Get into a cab and it’s safe to assume the driver knows the ins, outs, shortcuts and potential traffic tie-ups between you and your destination. That kind of knowledge comes from years of experience, and IBM is taking a similar tact that blends real-time data and historical information into a new breed of traffic prediction.
IBM is testing the new traffic-management technology in a pilot program in Lyon, France, that’s designed to provide the city’s transportation engineers with “real-time decision support” so they can proactively reduce congestion. Called Decision Support System Optimizer (DSSO), the technology uses IBM’s Data Expansion Algorithm to combine old and new data to predict future traffic flow. Over time the system “learns” from successful outcomes to fine-tune future recommendations.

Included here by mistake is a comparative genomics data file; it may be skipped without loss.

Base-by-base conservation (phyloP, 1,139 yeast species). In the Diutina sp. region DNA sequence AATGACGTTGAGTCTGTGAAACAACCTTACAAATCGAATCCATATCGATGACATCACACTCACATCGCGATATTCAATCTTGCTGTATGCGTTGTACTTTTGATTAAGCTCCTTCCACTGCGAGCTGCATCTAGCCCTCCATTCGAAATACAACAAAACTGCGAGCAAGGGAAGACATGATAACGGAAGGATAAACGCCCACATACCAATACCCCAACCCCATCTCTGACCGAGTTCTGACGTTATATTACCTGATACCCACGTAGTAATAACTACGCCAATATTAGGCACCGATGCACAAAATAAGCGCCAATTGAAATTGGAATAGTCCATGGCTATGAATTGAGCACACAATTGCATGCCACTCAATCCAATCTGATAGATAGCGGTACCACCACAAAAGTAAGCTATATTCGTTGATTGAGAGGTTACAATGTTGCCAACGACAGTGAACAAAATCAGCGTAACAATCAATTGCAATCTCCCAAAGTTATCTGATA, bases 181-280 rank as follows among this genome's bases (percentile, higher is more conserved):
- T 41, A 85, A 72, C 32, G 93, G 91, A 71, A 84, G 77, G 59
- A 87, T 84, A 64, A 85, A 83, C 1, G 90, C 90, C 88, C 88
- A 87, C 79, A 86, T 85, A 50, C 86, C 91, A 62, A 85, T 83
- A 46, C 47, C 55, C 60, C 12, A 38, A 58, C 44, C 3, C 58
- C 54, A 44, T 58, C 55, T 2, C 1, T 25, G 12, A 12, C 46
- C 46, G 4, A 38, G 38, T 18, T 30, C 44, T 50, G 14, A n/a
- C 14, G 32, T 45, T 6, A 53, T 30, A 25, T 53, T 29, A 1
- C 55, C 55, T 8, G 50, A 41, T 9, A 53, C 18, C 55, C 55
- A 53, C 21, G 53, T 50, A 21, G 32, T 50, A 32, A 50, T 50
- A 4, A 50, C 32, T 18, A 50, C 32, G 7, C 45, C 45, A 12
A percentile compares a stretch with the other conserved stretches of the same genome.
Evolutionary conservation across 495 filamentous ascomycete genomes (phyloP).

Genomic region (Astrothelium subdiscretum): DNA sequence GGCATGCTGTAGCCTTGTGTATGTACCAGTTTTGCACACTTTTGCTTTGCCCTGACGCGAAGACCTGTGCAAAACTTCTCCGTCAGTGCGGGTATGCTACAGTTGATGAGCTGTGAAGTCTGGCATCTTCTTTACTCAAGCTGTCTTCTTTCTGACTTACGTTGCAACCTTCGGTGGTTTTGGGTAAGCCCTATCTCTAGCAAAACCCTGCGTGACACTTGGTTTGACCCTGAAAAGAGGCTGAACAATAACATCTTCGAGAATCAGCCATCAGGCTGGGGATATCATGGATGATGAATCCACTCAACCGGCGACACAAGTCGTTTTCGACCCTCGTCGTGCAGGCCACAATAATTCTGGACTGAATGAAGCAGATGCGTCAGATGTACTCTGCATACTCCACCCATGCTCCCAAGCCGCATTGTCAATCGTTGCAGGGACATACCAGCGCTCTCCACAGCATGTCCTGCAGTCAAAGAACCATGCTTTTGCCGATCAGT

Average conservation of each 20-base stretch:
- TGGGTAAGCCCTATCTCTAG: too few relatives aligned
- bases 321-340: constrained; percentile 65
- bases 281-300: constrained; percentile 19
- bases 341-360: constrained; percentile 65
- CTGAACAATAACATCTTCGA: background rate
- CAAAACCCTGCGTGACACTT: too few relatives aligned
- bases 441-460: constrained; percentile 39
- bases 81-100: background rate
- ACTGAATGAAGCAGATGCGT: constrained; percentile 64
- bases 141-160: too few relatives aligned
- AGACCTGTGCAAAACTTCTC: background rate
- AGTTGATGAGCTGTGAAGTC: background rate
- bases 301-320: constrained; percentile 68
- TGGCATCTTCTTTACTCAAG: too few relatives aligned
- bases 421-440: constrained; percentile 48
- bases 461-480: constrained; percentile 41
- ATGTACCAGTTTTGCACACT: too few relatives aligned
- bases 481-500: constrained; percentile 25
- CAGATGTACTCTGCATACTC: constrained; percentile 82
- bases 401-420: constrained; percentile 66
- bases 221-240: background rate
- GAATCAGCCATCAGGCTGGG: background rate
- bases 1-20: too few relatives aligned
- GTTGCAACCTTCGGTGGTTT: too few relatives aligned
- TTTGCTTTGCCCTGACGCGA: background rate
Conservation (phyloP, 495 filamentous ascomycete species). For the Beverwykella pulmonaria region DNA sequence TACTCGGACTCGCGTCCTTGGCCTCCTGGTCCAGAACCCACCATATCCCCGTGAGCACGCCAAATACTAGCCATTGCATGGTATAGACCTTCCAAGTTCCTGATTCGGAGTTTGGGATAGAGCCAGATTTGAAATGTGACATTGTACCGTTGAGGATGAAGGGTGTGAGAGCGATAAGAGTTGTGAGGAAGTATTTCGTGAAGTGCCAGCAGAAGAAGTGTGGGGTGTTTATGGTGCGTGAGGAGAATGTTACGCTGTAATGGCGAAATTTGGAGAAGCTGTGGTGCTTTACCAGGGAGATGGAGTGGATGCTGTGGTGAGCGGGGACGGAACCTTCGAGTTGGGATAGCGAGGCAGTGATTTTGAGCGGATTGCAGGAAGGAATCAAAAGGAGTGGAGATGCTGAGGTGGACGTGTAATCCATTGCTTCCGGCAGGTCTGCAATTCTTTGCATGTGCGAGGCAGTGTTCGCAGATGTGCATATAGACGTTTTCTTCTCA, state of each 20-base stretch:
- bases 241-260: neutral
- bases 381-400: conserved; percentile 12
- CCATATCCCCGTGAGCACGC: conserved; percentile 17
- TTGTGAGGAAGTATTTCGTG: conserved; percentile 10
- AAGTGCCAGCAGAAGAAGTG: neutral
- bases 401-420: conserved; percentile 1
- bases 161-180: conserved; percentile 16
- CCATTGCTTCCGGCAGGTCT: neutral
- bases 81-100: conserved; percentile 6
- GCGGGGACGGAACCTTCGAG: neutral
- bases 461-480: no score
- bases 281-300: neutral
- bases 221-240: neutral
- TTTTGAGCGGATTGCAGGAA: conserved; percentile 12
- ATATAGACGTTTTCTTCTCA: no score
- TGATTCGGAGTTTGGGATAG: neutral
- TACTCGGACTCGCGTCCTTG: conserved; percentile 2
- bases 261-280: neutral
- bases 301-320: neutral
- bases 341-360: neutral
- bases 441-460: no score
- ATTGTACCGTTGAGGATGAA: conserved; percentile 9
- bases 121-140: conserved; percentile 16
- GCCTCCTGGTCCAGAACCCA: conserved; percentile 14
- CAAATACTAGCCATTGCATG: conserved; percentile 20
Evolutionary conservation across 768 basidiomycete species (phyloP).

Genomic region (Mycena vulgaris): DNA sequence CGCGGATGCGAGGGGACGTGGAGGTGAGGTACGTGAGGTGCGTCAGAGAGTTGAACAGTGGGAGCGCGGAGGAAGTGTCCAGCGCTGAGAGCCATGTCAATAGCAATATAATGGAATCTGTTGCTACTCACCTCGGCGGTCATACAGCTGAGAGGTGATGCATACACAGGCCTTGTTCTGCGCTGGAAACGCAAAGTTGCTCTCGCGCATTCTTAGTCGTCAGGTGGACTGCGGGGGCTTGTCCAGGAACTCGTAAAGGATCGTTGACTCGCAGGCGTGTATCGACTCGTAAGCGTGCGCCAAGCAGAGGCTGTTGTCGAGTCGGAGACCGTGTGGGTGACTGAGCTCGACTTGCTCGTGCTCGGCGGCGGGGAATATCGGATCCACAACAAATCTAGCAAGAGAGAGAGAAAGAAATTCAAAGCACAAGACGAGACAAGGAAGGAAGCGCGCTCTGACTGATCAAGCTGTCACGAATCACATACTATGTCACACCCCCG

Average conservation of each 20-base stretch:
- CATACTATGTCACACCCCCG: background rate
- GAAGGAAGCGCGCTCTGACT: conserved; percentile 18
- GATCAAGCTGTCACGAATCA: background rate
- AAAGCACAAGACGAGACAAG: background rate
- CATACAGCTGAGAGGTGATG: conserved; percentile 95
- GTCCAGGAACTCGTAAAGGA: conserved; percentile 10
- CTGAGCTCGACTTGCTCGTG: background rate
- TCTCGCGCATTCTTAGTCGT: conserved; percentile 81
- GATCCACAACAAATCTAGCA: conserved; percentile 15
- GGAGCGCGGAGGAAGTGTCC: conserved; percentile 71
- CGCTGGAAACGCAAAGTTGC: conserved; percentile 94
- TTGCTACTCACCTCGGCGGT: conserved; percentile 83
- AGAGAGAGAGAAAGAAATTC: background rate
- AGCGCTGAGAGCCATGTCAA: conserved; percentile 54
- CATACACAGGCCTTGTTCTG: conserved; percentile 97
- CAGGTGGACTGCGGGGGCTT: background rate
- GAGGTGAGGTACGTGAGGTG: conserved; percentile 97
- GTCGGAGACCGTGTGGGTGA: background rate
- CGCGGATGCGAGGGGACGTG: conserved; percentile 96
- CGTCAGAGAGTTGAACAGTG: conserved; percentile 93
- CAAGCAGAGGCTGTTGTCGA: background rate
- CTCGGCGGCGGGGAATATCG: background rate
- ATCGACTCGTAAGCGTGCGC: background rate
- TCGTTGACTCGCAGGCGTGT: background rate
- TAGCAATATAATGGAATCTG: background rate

The company’s technology allows traffic engineers to quickly take action based on constantly updated information, such as putting detours in place or providing alternative routes to get traffic moving after a snag. They’re unable to do this now, according to IBM, since most metro traffic management centers rely only on video feeds and color maps showing real-time traffic conditions. Jurij R. Paraszczak, director of Smarter Cities IBM Research, says this means traffic engineers don’t have a “360-degree view” of traffic, and depending on predefined responses or making reactive decisions, they don’t always fully take into account all current and future patterns.